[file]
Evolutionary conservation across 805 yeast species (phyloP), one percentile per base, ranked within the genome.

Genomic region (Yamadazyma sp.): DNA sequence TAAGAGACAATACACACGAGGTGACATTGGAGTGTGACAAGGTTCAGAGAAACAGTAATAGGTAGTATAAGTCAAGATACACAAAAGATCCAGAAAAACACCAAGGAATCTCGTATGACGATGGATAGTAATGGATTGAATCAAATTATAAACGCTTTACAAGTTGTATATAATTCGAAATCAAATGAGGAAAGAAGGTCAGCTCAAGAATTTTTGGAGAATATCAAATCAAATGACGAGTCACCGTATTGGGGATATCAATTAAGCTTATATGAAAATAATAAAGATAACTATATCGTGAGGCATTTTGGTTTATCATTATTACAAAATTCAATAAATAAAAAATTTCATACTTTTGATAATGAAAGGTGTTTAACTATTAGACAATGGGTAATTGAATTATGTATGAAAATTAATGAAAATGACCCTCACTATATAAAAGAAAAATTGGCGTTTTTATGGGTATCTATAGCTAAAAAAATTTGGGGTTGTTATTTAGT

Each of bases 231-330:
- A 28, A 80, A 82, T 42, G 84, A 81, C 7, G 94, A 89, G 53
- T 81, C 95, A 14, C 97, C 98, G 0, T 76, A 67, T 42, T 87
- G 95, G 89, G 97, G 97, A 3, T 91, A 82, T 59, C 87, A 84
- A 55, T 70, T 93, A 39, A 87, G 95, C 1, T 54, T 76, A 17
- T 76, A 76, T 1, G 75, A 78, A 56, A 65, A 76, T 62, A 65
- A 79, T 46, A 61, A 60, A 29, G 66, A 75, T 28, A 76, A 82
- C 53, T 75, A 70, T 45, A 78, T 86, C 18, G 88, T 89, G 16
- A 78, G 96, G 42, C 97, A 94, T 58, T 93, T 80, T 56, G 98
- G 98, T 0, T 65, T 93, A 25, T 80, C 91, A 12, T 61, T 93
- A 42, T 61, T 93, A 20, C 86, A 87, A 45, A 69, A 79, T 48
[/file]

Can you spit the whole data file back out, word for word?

Evolutionary conservation across 805 yeast species (phyloP), one percentile per base, ranked within the genome.

Genomic region (Yamadazyma sp.): DNA sequence TAAGAGACAATACACACGAGGTGACATTGGAGTGTGACAAGGTTCAGAGAAACAGTAATAGGTAGTATAAGTCAAGATACACAAAAGATCCAGAAAAACACCAAGGAATCTCGTATGACGATGGATAGTAATGGATTGAATCAAATTATAAACGCTTTACAAGTTGTATATAATTCGAAATCAAATGAGGAAAGAAGGTCAGCTCAAGAATTTTTGGAGAATATCAAATCAAATGACGAGTCACCGTATTGGGGATATCAATTAAGCTTATATGAAAATAATAAAGATAACTATATCGTGAGGCATTTTGGTTTATCATTATTACAAAATTCAATAAATAAAAAATTTCATACTTTTGATAATGAAAGGTGTTTAACTATTAGACAATGGGTAATTGAATTATGTATGAAAATTAATGAAAATGACCCTCACTATATAAAAGAAAAATTGGCGTTTTTATGGGTATCTATAGCTAAAAAAATTTGGGGTTGTTATTTAGT

Each of bases 231-330:
- A 28, A 80, A 82, T 42, G 84, A 81, C 7, G 94, A 89, G 53
- T 81, C 95, A 14, C 97, C 98, G 0, T 76, A 67, T 42, T 87
- G 95, G 89, G 97, G 97, A 3, T 91, A 82, T 59, C 87, A 84
- A 55, T 70, T 93, A 39, A 87, G 95, C 1, T 54, T 76, A 17
- T 76, A 76, T 1, G 75, A 78, A 56, A 65, A 76, T 62, A 65
- A 79, T 46, A 61, A 60, A 29, G 66, A 75, T 28, A 76, A 82
- C 53, T 75, A 70, T 45, A 78, T 86, C 18, G 88, T 89, G 16
- A 78, G 96, G 42, C 97, A 94, T 58, T 93, T 80, T 56, G 98
- G 98, T 0, T 65, T 93, A 25, T 80, C 91, A 12, T 61, T 93
- A 42, T 61, T 93, A 20, C 86, A 87, A 45, A 69, A 79, T 48